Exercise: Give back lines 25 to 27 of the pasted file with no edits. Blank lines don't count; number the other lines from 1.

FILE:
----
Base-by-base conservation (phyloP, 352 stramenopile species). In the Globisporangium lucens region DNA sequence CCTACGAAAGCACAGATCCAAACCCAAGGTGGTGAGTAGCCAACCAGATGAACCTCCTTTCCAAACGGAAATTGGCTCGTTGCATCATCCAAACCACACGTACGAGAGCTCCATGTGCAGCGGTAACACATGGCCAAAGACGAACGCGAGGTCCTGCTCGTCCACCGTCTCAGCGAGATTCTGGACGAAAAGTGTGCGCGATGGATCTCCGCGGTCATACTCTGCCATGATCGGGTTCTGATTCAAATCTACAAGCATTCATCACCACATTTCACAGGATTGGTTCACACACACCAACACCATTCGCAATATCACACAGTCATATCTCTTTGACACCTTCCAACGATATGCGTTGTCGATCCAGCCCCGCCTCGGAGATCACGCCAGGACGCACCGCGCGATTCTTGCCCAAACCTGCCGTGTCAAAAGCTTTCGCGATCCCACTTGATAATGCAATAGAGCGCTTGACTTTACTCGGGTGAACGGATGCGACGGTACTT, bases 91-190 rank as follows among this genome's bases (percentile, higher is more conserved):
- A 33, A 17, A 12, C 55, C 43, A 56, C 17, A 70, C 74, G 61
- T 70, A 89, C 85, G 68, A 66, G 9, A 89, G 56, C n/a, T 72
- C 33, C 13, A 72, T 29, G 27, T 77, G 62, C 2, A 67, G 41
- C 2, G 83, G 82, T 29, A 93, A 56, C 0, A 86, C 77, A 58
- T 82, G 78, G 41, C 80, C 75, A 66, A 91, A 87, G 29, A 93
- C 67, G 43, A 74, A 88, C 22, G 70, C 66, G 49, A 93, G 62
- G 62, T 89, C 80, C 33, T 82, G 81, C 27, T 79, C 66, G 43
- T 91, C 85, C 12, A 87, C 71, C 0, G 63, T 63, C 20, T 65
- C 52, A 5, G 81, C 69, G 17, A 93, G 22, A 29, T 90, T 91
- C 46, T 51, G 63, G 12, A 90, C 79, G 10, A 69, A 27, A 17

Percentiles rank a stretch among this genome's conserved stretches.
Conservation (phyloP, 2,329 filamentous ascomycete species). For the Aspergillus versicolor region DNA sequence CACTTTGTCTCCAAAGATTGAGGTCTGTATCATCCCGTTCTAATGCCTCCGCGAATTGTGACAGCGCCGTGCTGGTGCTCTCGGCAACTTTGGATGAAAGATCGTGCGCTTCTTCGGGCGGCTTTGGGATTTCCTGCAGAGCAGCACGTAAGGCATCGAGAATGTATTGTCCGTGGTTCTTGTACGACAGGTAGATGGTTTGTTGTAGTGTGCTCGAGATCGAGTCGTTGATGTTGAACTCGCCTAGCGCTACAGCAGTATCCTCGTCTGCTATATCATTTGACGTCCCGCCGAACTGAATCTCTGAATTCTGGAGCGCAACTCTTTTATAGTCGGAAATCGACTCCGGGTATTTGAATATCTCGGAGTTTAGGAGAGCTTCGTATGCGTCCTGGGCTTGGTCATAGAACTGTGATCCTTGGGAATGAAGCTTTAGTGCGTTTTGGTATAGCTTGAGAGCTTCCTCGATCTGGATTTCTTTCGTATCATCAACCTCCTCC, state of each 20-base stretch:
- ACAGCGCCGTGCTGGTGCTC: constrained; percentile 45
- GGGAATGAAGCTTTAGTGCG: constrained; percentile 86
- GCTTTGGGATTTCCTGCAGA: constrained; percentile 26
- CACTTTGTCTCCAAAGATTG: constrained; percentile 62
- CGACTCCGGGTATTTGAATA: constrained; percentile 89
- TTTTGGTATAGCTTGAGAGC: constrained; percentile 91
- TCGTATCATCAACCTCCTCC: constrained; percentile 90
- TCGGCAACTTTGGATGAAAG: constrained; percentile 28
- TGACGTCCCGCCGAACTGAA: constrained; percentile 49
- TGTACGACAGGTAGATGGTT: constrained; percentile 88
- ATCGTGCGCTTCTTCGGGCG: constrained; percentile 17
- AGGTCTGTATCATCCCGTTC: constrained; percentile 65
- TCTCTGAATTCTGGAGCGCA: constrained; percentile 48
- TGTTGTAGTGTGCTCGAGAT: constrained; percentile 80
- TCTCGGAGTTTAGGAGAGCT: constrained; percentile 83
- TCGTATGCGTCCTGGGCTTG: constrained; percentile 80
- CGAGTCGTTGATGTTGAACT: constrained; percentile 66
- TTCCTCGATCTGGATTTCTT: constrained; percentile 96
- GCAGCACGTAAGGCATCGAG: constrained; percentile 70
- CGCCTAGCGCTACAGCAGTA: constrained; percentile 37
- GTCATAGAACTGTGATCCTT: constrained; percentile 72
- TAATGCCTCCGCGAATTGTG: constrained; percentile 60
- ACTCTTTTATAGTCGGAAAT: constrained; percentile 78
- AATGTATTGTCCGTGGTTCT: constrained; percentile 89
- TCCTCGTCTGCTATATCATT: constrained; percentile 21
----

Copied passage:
- AGGTCTGTATCATCCCGTTC: constrained; percentile 65
- TCTCTGAATTCTGGAGCGCA: constrained; percentile 48
- TGTTGTAGTGTGCTCGAGAT: constrained; percentile 80